Fuentes-Pesquera moved from Puerto Rico to New Jersey when he was 20 years old to attend graduate school, studying microbiology. He subsequently got a job in research and development at Johnson and Co., where he worked for six years primarily on developing cancer medications. He then spent four years at the pharmaceutical company Sanofi-Aventis, working both in research and in the chemical library. When both of these companies moved overseas, Fuentes-Pesquera decided to pursue teaching biology rather than continuing his work in the lab.
Before coming to work at PHS in 2011, Fuentes-Pesquera attended Rutgers Graduate School of Education. Specifically, he completed the Rutgers-Center for Effective School Practices for Alternate Route Teachers Program and the Program for Teacher of Students with Disabilities Certification. He also received certification in Special Education, a passion that has come from personal experience with learning disabilities.
“I have children in my life, in my family, that have struggled with learning … I have a sense of responsibility with every student, including the special needs students, and I have that passion of caring for [them],” Fuentes-Pesquera said.
Coming from Puerto Rico, Fuentes-Pesquera’s bi-cultural background also helped him communicate better with Hispanic and ESL students at PHS.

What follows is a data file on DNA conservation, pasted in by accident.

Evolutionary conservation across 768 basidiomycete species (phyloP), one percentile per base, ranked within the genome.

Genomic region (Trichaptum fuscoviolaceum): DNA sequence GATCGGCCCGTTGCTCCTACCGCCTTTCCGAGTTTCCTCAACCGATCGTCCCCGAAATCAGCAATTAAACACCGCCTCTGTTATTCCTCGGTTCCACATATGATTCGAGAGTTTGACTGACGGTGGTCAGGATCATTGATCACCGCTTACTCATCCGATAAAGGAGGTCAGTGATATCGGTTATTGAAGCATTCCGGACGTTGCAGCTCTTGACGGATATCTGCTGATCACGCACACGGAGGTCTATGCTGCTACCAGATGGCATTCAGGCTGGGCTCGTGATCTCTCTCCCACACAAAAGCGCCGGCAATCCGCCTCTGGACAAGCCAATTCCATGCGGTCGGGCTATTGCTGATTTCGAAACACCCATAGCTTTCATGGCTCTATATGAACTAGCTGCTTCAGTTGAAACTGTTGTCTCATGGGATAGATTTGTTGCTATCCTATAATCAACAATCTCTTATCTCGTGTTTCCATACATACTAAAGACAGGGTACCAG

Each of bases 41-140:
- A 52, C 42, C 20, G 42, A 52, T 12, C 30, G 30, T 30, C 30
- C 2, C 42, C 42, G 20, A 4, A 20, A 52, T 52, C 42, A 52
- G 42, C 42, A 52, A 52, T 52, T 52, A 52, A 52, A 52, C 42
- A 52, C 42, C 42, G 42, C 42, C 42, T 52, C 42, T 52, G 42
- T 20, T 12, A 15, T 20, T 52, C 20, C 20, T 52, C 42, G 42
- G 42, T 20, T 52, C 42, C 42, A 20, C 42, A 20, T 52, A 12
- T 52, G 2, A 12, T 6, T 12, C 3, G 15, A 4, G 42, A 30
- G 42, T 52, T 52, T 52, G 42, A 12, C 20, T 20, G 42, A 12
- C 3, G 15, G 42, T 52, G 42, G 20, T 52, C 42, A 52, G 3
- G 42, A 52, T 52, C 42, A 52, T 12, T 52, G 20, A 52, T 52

“I struggled to come into an Anglo culture, coming from Hispanic culture, so I know how hard it can be,” Fuentes-Pesquera said. “I can help other students with other backgrounds and the Special Ed students to achieve their goals, as I did mine.”
Although he knew English, adjusting to the culture in New Jersey was difficult for Fuentes-Pesquera, but he was still able to follow his dream of being a scientist.
Biology has always been his passion, starting when he wanted to become a doctor, to performing lab research, and—most recently—teaching.
Outside of the classroom, Fuentes-Pesquera enjoys the outdoors, going to the beach, and stamp-collecting. He was a DJ for a year during his time at Rutgers. Fuentes-Pesquera can often be found helping his church, supporting LGBT groups in the area, or simply having a good time with his family.
At PHS, Fuentes-Pesquera serves as the positive education captain, part of a group of teachers who strive to cultivate an environment of positive psychology and education in the school. He also works with the Shore Bowl club.
Around school, Fuentes-Pesquera makes a point to say hello to all his students in the halls. His teaching method stresses positivity and relates to students who may struggle to adjust to life at PHS. He is a resource for these students, and cherishes the relationships he builds with them outside of the classroom. The ability to connect with students, having them engage in and positively relate to the class, is Fuentes-Pesquera’s favorite aspect of teaching.
“A smile in the morning, a good morning, it just turns the day [into] a positive mood … throughout the class you have friendly teachers and a friendly atmosphere that allows [students] to feel open: to ask for help, to enjoy what they are doing, rather than a punishment for being in school,” Fuentes-Pesquera said.
“Determination was important, is always important, for me. It’s how I became a scientist in the industry; it’s how I became a teacher. Just working hard,” Fuentes-Pesquera said.